Skip to main content

Into YA with Arvin Ahmadi


I'm so excited to get to finally be posting this interview. I read Down and Across in January and absolutely fell in love with the story. I never imagined that I'd actually get to talk about it with Arvin! He also has an awesome new book coming out called Girl Gone Viral which is out next week! I've posted reviews of both of his books, which I suggest you read if you're not familiar with his books before launching into the interview (Girl Gone Viral, Down and Across)! 

1. Girl Gone Viral is set in the near future which means that you got to build your own world based on our current framework. Brands like Tesla have risen in popularity while other elements of today’s culture like Instagram have faded into obscurity. How did you decide what made it into the future?
Quick story: When I was a kid, I was obsessed with Pokémon cards. (I promise this is related to your question.) They were all the rage on the playground. I collected them, traded them, pretty much made them my life. Today, Pokémon cards aren’t really a thing anymore, but that doesn't mean that Pokémon, the cute little anime creatures like Pikachu and Charmander, have faded into oblivion. Pokémon Go is huge. It is even more immersive than the flimsy paper cards I used to play with. If anything, Pokémon Go has brought us even deeper into the world of Pikachu and Charmander.

That was how I modeled my near-future world: similar to our world, but more immersive. We’re still Instagram-obsessed, but now that app is called “Zapp” and involves multiple phone screens. We still have Reddit, but it’s called Livvit. I wanted to crank up the volume on technology. The pace of this world was very important to me; I imagined a speedometer, with the needle increasing to a million miles an hour.

2. The future in the book is almost a mirror future to our current reality. There’s a tedious political situation, and racism and sexism and still major issues. Do you think there are ways to implement changes now so that the future doesn’t continue to repeat the past?
Wow, you’re asking some hard-hitting questions. Pulitzer Committee: take note! To answer your question, I absolutely think there are ways to implement changes now so that the future doesn’t continue to repeat the past. You know how we talk about representation in books? That’s a big conversation not just in book world, but in Silicon Valley, too. We need diversity in tech and politics, so that gadgets and policies are being made for everyone. Similarly, we talk about books as empathy-delivering devices, but I think we need more empathy in all parts of our life. I think often about this NPR piece about the decline of empathy, and… I don’t know. I just think about it a lot. And I worry that if we don’t make strides in attempting to understand why different people act they way they do, the future could get pretty dark.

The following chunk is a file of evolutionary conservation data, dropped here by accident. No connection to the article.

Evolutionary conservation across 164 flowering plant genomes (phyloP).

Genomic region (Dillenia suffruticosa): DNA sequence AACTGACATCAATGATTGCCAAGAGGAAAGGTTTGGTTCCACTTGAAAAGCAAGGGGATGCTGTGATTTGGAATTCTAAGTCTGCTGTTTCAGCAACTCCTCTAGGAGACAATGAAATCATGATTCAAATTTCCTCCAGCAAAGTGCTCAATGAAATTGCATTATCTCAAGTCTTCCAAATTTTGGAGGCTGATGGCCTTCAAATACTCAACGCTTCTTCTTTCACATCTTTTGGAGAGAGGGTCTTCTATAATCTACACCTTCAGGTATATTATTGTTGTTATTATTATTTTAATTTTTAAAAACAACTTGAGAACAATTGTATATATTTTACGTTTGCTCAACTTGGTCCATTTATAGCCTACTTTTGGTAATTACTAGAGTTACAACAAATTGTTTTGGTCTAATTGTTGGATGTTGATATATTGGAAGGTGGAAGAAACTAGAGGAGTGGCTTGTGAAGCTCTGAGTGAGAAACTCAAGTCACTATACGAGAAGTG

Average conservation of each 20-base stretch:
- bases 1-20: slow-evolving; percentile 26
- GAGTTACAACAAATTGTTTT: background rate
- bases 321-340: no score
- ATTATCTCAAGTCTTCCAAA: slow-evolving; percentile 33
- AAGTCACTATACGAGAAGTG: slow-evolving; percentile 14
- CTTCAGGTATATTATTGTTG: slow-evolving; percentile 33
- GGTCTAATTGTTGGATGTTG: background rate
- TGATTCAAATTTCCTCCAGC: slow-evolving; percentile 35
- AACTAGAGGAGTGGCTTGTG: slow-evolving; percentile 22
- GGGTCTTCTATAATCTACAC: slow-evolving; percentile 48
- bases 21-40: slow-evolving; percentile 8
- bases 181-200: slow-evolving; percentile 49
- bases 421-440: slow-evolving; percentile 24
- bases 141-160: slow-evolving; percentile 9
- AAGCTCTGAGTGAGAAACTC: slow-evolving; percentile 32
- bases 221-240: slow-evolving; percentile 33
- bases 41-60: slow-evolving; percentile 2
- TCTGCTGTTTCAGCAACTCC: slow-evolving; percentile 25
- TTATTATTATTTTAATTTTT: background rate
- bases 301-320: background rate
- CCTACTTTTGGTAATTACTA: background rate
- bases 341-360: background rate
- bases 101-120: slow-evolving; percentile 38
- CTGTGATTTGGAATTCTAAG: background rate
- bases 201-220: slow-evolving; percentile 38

3. After Down and Across, your first book, which is a YA Contemporary, Girl Gone Viral is a bit of a genre shift. Did you always want to do a project in the near future, or did this story surprise you? Are there any other genres you want to explore in the future?
The story didn’t surprise me at the time, because I was working at a tech company, but it surprises me now. As soon as I left my job, I felt the absence of tech in my life, so I put it into this story. Also, I wanted to challenge myself and write something completely different from Down and Across—different protagonist, different plot, different world. But now it definitely surprises me. I don’t think it’s a coincidence that I managed to incorporate hijinks and family into a tech thriller. And of course Opal and her friends trying to find their place in the world. Those themes are my jams. They will always be what I gravitate towards in my writing.

4. Down and Across is one of my all time favorite books. It dives into self exploration and understanding while being set outside of high school. What inspired you to write that story?
You know, I'm a big believer in the idea that sometimes we have to get away to figure out who we are. For some of us, that’s summer camp. For other people, that’s college. For Scott Ferdowsi, it happened to be a big adventure in Washington, DC.
It’s like when you get into a really big fight, and then a couple days or weeks later, you think about it and you’re like, “Oh. That wasn’t actually a very big deal.” That’s the beauty of distance. It gives you clarity. It gives you perspective. Scott had to leave his sheltered life in Philadelphia and meet people like Fiora and Trent to better understand what he wanted out of his life (and of course, to see how much his parents really loved him).

5. I know that Girl Gone Viral hasn’t even come out yet, but I’m already excited about what’s coming next! Can you talk (or at least hint at) any projects we might be seeing soon?